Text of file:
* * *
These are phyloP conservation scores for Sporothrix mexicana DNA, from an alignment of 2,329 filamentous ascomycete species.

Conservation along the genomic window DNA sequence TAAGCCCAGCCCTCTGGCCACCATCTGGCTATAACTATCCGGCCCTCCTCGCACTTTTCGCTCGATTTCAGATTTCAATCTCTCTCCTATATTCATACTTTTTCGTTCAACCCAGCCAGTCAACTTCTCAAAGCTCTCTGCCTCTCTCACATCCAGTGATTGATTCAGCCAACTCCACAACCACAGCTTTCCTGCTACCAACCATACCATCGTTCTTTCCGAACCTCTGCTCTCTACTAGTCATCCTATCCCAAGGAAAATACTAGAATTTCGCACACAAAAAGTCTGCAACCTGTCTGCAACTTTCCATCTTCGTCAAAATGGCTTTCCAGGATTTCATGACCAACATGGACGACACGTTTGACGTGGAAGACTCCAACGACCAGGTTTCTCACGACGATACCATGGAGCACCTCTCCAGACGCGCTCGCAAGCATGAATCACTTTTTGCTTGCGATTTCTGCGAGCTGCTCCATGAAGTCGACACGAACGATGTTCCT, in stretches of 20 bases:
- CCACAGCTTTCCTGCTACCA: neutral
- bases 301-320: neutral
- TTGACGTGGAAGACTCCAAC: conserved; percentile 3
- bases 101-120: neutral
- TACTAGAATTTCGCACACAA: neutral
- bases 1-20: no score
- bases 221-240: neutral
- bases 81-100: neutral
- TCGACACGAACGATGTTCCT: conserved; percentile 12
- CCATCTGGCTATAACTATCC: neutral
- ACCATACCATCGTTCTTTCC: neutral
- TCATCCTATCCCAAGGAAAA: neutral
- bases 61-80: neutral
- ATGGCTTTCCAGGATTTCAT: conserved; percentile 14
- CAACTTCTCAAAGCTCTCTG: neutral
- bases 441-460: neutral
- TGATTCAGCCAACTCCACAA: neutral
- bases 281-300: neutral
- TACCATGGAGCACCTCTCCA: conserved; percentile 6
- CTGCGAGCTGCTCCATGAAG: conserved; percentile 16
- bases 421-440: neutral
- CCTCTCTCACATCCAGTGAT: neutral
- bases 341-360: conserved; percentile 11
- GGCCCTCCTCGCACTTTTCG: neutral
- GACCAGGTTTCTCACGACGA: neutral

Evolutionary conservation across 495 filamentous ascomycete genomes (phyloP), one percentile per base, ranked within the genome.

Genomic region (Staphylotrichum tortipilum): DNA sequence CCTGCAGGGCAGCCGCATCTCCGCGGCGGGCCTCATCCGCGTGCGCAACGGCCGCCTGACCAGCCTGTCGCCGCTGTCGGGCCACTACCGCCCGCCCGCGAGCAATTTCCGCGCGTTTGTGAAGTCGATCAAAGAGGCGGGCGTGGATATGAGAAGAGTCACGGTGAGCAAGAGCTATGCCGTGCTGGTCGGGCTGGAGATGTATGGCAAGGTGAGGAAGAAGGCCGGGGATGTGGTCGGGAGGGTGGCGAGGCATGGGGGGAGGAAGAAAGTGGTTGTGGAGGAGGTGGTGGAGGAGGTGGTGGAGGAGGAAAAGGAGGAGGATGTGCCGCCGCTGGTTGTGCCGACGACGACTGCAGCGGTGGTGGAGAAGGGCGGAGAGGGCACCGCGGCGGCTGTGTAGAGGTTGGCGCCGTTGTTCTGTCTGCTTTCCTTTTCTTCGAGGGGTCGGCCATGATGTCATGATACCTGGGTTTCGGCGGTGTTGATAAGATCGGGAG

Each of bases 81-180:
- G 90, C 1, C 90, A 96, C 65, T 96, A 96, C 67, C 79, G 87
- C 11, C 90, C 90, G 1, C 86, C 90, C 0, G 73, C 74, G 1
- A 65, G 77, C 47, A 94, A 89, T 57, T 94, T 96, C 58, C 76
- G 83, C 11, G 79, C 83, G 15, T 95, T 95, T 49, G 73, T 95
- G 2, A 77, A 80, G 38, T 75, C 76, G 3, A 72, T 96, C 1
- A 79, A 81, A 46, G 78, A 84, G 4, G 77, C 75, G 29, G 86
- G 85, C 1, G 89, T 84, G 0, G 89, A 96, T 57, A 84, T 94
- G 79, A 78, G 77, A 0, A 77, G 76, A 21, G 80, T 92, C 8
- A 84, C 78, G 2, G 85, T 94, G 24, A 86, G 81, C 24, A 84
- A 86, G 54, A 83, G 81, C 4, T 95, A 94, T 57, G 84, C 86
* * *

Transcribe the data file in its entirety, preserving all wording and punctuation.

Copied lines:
These are phyloP conservation scores for Sporothrix mexicana DNA, from an alignment of 2,329 filamentous ascomycete species.

Conservation along the genomic window DNA sequence TAAGCCCAGCCCTCTGGCCACCATCTGGCTATAACTATCCGGCCCTCCTCGCACTTTTCGCTCGATTTCAGATTTCAATCTCTCTCCTATATTCATACTTTTTCGTTCAACCCAGCCAGTCAACTTCTCAAAGCTCTCTGCCTCTCTCACATCCAGTGATTGATTCAGCCAACTCCACAACCACAGCTTTCCTGCTACCAACCATACCATCGTTCTTTCCGAACCTCTGCTCTCTACTAGTCATCCTATCCCAAGGAAAATACTAGAATTTCGCACACAAAAAGTCTGCAACCTGTCTGCAACTTTCCATCTTCGTCAAAATGGCTTTCCAGGATTTCATGACCAACATGGACGACACGTTTGACGTGGAAGACTCCAACGACCAGGTTTCTCACGACGATACCATGGAGCACCTCTCCAGACGCGCTCGCAAGCATGAATCACTTTTTGCTTGCGATTTCTGCGAGCTGCTCCATGAAGTCGACACGAACGATGTTCCT, in stretches of 20 bases:
- CCACAGCTTTCCTGCTACCA: neutral
- bases 301-320: neutral
- TTGACGTGGAAGACTCCAAC: conserved; percentile 3
- bases 101-120: neutral
- TACTAGAATTTCGCACACAA: neutral
- bases 1-20: no score
- bases 221-240: neutral
- bases 81-100: neutral
- TCGACACGAACGATGTTCCT: conserved; percentile 12
- CCATCTGGCTATAACTATCC: neutral
- ACCATACCATCGTTCTTTCC: neutral
- TCATCCTATCCCAAGGAAAA: neutral
- bases 61-80: neutral
- ATGGCTTTCCAGGATTTCAT: conserved; percentile 14
- CAACTTCTCAAAGCTCTCTG: neutral
- bases 441-460: neutral
- TGATTCAGCCAACTCCACAA: neutral
- bases 281-300: neutral
- TACCATGGAGCACCTCTCCA: conserved; percentile 6
- CTGCGAGCTGCTCCATGAAG: conserved; percentile 16
- bases 421-440: neutral
- CCTCTCTCACATCCAGTGAT: neutral
- bases 341-360: conserved; percentile 11
- GGCCCTCCTCGCACTTTTCG: neutral
- GACCAGGTTTCTCACGACGA: neutral

Evolutionary conservation across 495 filamentous ascomycete genomes (phyloP), one percentile per base, ranked within the genome.

Genomic region (Staphylotrichum tortipilum): DNA sequence CCTGCAGGGCAGCCGCATCTCCGCGGCGGGCCTCATCCGCGTGCGCAACGGCCGCCTGACCAGCCTGTCGCCGCTGTCGGGCCACTACCGCCCGCCCGCGAGCAATTTCCGCGCGTTTGTGAAGTCGATCAAAGAGGCGGGCGTGGATATGAGAAGAGTCACGGTGAGCAAGAGCTATGCCGTGCTGGTCGGGCTGGAGATGTATGGCAAGGTGAGGAAGAAGGCCGGGGATGTGGTCGGGAGGGTGGCGAGGCATGGGGGGAGGAAGAAAGTGGTTGTGGAGGAGGTGGTGGAGGAGGTGGTGGAGGAGGAAAAGGAGGAGGATGTGCCGCCGCTGGTTGTGCCGACGACGACTGCAGCGGTGGTGGAGAAGGGCGGAGAGGGCACCGCGGCGGCTGTGTAGAGGTTGGCGCCGTTGTTCTGTCTGCTTTCCTTTTCTTCGAGGGGTCGGCCATGATGTCATGATACCTGGGTTTCGGCGGTGTTGATAAGATCGGGAG

Each of bases 81-180:
- G 90, C 1, C 90, A 96, C 65, T 96, A 96, C 67, C 79, G 87
- C 11, C 90, C 90, G 1, C 86, C 90, C 0, G 73, C 74, G 1
- A 65, G 77, C 47, A 94, A 89, T 57, T 94, T 96, C 58, C 76
- G 83, C 11, G 79, C 83, G 15, T 95, T 95, T 49, G 73, T 95
- G 2, A 77, A 80, G 38, T 75, C 76, G 3, A 72, T 96, C 1
- A 79, A 81, A 46, G 78, A 84, G 4, G 77, C 75, G 29, G 86
- G 85, C 1, G 89, T 84, G 0, G 89, A 96, T 57, A 84, T 94
- G 79, A 78, G 77, A 0, A 77, G 76, A 21, G 80, T 92, C 8
- A 84, C 78, G 2, G 85, T 94, G 24, A 86, G 81, C 24, A 84
- A 86, G 54, A 83, G 81, C 4, T 95, A 94, T 57, G 84, C 86